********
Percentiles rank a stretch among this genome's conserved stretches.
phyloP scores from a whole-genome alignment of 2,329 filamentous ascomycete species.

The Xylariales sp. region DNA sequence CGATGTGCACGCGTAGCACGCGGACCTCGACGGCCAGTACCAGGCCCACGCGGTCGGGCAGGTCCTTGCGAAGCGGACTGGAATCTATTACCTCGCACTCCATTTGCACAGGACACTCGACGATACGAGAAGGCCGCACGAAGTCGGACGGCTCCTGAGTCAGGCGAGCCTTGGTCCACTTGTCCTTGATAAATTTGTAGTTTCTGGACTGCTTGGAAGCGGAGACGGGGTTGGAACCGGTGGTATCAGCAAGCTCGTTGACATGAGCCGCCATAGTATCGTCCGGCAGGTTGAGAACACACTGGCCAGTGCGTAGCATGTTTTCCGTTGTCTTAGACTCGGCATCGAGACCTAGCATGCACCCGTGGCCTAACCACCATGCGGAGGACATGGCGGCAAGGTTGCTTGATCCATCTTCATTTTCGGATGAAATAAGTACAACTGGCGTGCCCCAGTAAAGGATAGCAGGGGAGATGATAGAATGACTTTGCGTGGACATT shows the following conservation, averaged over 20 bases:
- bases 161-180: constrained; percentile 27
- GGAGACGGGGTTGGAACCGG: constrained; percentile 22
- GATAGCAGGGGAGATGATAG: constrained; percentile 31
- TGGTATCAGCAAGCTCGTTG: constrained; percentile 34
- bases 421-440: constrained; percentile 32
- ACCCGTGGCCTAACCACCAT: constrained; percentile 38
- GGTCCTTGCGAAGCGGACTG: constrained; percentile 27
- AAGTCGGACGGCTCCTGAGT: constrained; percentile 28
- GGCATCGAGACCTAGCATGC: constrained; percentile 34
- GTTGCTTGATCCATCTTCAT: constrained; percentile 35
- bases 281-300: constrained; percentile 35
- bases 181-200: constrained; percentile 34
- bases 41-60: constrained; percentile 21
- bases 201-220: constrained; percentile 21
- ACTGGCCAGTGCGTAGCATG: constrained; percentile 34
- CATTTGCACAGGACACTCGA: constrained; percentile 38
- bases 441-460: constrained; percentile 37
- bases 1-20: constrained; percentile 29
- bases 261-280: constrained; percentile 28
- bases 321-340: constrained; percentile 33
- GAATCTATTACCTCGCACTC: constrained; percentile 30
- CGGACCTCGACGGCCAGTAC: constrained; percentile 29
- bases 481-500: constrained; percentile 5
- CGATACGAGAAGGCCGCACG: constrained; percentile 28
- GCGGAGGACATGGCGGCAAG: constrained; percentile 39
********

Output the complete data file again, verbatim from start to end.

Percentiles rank a stretch among this genome's conserved stretches.
phyloP scores from a whole-genome alignment of 2,329 filamentous ascomycete species.

The Xylariales sp. region DNA sequence CGATGTGCACGCGTAGCACGCGGACCTCGACGGCCAGTACCAGGCCCACGCGGTCGGGCAGGTCCTTGCGAAGCGGACTGGAATCTATTACCTCGCACTCCATTTGCACAGGACACTCGACGATACGAGAAGGCCGCACGAAGTCGGACGGCTCCTGAGTCAGGCGAGCCTTGGTCCACTTGTCCTTGATAAATTTGTAGTTTCTGGACTGCTTGGAAGCGGAGACGGGGTTGGAACCGGTGGTATCAGCAAGCTCGTTGACATGAGCCGCCATAGTATCGTCCGGCAGGTTGAGAACACACTGGCCAGTGCGTAGCATGTTTTCCGTTGTCTTAGACTCGGCATCGAGACCTAGCATGCACCCGTGGCCTAACCACCATGCGGAGGACATGGCGGCAAGGTTGCTTGATCCATCTTCATTTTCGGATGAAATAAGTACAACTGGCGTGCCCCAGTAAAGGATAGCAGGGGAGATGATAGAATGACTTTGCGTGGACATT shows the following conservation, averaged over 20 bases:
- bases 161-180: constrained; percentile 27
- GGAGACGGGGTTGGAACCGG: constrained; percentile 22
- GATAGCAGGGGAGATGATAG: constrained; percentile 31
- TGGTATCAGCAAGCTCGTTG: constrained; percentile 34
- bases 421-440: constrained; percentile 32
- ACCCGTGGCCTAACCACCAT: constrained; percentile 38
- GGTCCTTGCGAAGCGGACTG: constrained; percentile 27
- AAGTCGGACGGCTCCTGAGT: constrained; percentile 28
- GGCATCGAGACCTAGCATGC: constrained; percentile 34
- GTTGCTTGATCCATCTTCAT: constrained; percentile 35
- bases 281-300: constrained; percentile 35
- bases 181-200: constrained; percentile 34
- bases 41-60: constrained; percentile 21
- bases 201-220: constrained; percentile 21
- ACTGGCCAGTGCGTAGCATG: constrained; percentile 34
- CATTTGCACAGGACACTCGA: constrained; percentile 38
- bases 441-460: constrained; percentile 37
- bases 1-20: constrained; percentile 29
- bases 261-280: constrained; percentile 28
- bases 321-340: constrained; percentile 33
- GAATCTATTACCTCGCACTC: constrained; percentile 30
- CGGACCTCGACGGCCAGTAC: constrained; percentile 29
- bases 481-500: constrained; percentile 5
- CGATACGAGAAGGCCGCACG: constrained; percentile 28
- GCGGAGGACATGGCGGCAAG: constrained; percentile 39